New York Bail Reform: Bipartisan Chorus Of Local And State Officials Call For Repeal Of Bail Reform As Local Judge Declares The Law Unconstitutional
It’s been a busy week in the Empire State of New York as the repeal of “catch and release” bail reform continues to draw bipartisan support…
For states considering similar policies…you’ve been warned.
The fallout of New York’s bail reform continued this week as critics of the new law blasted the restricting of judicial discretion to set bail by issuing automatic get-out-of-jail free cards.
First, a bipartisan coalition of law enforcement leaders and other important state officials from around the State of New York stormed the Capitol building on February 3, 2020, assembling on the 444 steps of the so-called “Million Dollar Steps” in Albany. At the rally, Mayor Steve Buckley said: “This dangerous and misguided [bail reform] legislation needs to be repealed.”
Second, the Chair of the New York State Democratic Party, Jay Jacobs, recently said that the bail reform law is “going to be a problem if we don’t do something.” In fact, the public outrage and ire with the law is so overwhelming that Jacobs is worried, according to the New York Post, “Democratic lawmakers running for re-election in competitive districts this fall could be defeated if Gov. Andrew Cuomo and the Democrat-run Legislature refuse to revise the controversial bail reform law that lets loose dangerous criminal defendants.” Said Jacobs: “More Democratic seats will be put at risk — and it will be tough — if we don’t do something.”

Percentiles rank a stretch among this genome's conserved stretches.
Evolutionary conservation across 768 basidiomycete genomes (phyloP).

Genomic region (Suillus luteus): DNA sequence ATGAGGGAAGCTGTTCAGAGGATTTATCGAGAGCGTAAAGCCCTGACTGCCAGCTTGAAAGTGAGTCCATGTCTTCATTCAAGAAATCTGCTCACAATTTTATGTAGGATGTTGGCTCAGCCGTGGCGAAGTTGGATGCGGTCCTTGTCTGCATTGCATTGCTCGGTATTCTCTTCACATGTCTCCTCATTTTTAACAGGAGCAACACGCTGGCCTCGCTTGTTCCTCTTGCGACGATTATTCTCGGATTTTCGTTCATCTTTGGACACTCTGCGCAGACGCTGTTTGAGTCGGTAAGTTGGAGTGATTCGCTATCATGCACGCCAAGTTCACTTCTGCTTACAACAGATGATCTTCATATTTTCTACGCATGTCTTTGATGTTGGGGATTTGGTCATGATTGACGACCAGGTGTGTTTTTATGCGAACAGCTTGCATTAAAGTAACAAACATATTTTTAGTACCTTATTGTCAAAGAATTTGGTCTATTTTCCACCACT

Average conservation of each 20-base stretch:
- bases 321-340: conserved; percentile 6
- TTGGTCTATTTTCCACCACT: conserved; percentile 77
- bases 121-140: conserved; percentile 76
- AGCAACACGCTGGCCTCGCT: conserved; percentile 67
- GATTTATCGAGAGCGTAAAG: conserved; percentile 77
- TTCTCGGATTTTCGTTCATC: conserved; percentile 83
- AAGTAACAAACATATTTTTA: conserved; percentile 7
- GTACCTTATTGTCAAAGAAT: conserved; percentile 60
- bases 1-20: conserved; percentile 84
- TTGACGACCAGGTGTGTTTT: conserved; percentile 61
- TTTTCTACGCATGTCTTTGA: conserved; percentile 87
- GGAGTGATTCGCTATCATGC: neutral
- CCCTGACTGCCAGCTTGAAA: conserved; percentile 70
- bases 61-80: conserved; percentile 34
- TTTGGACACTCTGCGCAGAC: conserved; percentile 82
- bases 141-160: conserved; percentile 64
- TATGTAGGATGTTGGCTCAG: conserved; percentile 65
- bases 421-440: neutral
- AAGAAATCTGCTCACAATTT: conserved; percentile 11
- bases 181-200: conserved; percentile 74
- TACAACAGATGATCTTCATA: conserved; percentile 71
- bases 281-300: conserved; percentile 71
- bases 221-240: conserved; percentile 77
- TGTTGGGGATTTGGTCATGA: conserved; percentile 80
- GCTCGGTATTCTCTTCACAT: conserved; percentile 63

Third, a local judge ruled on February 3, 2020 that the bail reform law was unconstitutional, although the order has apparently been stayed for a period of two weeks. In the order, Judge Thomas Marcelle held that the bail reform law was unconstitutional insofar as it constrained judicial discretion by preventing judges from imposing monetary bail in situations where other non-monetary conditions would be more restrictive.
In the Order, Judge Marcelle wrote…
The second restriction that the legislature placed upon the judiciary is to deny judges the ability to set bail in a certain category of cases. It is this categorical prohibition on judicial discretion that raises the question of whether the legislature impermissibly trespassed upon the judicial power.
Discretion to determine the means—including setting cash bail—for securing a defendant’s appearance in court is essential to a court’s ability to efficiently control the course of a criminal proceeding.
Finally, Sarah Wallace at NBC News 4 in New York recently did an NB4 I-Team report that noted that the battle over bail reform is raging, due to the intent of the law which was to release without bail 90% of defendants who otherwise would be stuck in jail without supervision or any other monitoring.
Thirty-Six days and counting and the results of New York’s failed bail reform are clear…it’s not working. According to the NYPD, total crime is up 16.9%, shootings up 28.8%, shooting victims up 41%, auto thefts up 72.5%, robbery up 36.8%, grand larceny up 10.7%, and felony assaults up 7.9%.
Perhaps Sheriff Errol Toulon, Jr. of Suffolk County said it best…
“Bail reform is negatively impacting the poor, the victims of crime, and the quality of life in our state.”